Having the ability to switch off and on at will, is very useful. The more you break the routine, the easier it gets to step back in, and the better equipped we are to learn what we are actually doing. We can find out the differences between those first shots and the ones that follow, and work on making them more alike.

  4. The Following User Says Thank You to geoffretired For This Useful Post:

    Corax67 (21-11-15)

  5. #3
    It's an X AIUK subscriber. Rik's Avatar
    Join Date
    Jun 2005
    Location
    Carrickfergus
    Posts
    4,933
    Thanks
    16
    Thanked 359 Times in 337 Posts
    It might help to figure out why a break is having an effect.
    The causes might be physical or mental, with different solutions.

    Some possibilities: falling out of "the groove", muscles cooling down, memory (forgetting exactly what it was you were doing), paying too much attention to things, not paying enough attention, anxiety about the break (catch 22!)...
    Ever tried? Ever failed?
    Try again. Fail again. Fail better! - Beckett

    The marksman who hesitates is lost. Just take it for granted that you are going to hit and fire away before you have time to doubt the certainty of success. - Annie Oakley, 1894.

  6. The Following User Says Thank You to Rik For This Useful Post:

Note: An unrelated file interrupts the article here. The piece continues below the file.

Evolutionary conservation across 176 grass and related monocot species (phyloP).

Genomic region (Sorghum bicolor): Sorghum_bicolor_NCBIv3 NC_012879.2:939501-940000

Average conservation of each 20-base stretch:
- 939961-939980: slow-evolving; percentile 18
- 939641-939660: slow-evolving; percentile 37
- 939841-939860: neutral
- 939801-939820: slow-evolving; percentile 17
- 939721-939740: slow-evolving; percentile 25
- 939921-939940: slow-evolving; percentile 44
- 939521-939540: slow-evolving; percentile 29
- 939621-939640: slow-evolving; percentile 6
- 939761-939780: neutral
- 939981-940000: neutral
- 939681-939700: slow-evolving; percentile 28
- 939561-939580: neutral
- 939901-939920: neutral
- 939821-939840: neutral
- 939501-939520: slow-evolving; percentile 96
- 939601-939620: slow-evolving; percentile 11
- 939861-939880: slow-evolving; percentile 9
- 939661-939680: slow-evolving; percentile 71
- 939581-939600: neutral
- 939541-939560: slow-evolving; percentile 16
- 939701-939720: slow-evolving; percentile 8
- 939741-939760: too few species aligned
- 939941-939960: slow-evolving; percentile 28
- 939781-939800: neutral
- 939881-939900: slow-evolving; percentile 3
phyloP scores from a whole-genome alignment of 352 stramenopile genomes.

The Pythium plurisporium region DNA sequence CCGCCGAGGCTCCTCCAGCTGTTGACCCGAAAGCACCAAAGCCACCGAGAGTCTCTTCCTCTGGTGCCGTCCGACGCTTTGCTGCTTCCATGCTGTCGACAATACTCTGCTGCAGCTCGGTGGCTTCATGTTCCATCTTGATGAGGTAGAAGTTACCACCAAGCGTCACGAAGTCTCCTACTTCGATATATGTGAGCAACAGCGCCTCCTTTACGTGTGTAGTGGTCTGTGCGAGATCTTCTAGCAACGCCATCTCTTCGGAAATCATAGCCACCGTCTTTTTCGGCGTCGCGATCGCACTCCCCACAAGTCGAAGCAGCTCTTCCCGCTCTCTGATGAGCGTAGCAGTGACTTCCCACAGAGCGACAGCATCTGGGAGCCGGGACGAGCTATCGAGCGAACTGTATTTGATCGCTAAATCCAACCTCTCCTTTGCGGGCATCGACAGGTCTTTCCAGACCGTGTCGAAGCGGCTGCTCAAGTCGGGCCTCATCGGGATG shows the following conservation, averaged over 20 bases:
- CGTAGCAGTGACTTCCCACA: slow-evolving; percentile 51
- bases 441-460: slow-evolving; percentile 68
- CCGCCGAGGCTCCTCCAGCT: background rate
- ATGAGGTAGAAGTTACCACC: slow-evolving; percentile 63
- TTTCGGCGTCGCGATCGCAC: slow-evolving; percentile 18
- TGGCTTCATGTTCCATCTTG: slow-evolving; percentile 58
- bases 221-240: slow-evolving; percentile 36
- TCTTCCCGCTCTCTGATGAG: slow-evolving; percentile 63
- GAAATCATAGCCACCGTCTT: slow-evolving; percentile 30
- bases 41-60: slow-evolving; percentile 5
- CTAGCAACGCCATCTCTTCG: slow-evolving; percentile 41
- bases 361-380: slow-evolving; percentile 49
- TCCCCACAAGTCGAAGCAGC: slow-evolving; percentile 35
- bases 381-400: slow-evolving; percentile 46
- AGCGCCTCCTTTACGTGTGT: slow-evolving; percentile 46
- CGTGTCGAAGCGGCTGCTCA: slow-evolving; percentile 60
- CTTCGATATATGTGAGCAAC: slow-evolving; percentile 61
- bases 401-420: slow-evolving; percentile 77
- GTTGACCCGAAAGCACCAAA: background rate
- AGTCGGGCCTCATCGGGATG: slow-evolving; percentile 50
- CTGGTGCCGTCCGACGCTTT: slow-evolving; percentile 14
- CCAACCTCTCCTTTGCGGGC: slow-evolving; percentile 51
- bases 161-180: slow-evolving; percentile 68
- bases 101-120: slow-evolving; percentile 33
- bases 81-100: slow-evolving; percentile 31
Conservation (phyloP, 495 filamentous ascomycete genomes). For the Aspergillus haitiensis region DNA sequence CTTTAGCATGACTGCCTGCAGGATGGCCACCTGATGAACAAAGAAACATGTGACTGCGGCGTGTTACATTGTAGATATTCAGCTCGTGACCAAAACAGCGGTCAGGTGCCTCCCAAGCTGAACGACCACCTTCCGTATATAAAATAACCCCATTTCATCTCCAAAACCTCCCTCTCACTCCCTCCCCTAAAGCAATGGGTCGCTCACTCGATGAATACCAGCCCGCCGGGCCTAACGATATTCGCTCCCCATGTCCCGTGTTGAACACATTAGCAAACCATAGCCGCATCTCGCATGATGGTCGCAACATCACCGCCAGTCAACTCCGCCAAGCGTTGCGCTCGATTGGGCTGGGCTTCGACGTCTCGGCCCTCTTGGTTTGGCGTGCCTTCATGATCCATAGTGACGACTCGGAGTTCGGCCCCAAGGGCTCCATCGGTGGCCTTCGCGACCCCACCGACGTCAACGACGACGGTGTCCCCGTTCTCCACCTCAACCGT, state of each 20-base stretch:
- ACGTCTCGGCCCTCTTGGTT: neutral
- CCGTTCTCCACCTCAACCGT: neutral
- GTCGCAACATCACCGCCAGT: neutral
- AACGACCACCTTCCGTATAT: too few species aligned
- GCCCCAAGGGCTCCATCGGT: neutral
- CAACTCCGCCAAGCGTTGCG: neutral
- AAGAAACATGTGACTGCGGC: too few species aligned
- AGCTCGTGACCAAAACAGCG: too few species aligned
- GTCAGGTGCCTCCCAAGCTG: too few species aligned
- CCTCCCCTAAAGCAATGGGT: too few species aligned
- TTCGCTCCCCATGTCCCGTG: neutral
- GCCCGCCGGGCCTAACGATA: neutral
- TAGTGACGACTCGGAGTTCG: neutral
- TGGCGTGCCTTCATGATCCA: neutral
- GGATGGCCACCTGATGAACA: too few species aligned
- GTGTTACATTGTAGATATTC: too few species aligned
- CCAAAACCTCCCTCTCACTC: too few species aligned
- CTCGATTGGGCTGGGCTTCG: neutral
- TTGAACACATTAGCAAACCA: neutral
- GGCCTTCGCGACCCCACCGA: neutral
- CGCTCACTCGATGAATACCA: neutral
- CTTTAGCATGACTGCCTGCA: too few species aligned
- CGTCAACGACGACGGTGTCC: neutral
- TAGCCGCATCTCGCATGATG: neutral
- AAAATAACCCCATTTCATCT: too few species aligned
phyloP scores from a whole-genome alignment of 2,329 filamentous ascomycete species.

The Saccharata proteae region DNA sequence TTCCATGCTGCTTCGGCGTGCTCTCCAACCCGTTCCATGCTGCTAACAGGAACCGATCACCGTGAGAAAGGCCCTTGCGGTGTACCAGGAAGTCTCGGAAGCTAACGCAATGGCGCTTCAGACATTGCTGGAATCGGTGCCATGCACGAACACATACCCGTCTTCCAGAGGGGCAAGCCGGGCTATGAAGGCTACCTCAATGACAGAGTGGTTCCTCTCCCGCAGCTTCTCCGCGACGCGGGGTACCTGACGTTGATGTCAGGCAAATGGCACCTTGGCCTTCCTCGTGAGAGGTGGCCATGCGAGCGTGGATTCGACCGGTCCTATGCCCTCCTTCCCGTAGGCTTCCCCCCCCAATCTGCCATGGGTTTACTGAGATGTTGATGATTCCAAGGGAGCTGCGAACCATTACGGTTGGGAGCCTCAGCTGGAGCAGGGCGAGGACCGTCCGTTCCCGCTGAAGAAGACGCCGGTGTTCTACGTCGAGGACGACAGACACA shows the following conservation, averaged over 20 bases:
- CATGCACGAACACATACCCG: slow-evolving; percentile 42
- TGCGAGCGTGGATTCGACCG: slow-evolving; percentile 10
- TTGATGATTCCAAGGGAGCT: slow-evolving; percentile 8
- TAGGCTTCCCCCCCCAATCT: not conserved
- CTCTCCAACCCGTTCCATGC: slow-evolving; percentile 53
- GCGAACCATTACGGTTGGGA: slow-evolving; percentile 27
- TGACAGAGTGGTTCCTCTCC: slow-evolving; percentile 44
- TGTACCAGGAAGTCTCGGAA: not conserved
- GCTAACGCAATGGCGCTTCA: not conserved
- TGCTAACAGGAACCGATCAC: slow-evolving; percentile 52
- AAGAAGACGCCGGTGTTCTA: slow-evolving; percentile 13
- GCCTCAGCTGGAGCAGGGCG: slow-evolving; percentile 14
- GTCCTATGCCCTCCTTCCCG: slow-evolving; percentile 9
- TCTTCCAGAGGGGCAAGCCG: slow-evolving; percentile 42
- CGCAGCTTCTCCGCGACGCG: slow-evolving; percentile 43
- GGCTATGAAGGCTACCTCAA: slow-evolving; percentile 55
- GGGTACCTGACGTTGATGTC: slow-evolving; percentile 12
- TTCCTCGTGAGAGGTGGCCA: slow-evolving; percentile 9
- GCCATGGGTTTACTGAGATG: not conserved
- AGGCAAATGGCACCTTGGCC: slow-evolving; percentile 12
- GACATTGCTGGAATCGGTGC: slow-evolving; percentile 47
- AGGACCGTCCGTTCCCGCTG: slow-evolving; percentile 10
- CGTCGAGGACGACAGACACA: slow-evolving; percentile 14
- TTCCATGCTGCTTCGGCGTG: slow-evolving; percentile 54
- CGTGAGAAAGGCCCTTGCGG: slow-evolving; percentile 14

Corax67 (21-11-15)

  7. #4
    It's an X Corax67's Avatar
    Join Date
    Nov 2014
    Location
    Kent
    Posts
    1,597
    Thanks
    333
    Thanked 220 Times in 200 Posts
    Thanks chaps - I have acquired a foam target (only 60x60) and I have more than enough room to set it up @ 20ds in the garden so I can hopefully practice most days now.

    Rik : physical or mental ? Hmmm ........ I would probably say mental, think I am losing focus - before sighter #1 I will have set up the bow, stretched & warmed up, placed my foot marker, visualised the first shot and got my head fully into the game for at least the last 5 mins. Break time is usually filled with banter or fettling one another's kit as well as tea & biccies then the one minute warning and into the next set, almost certainly not paying enough attention.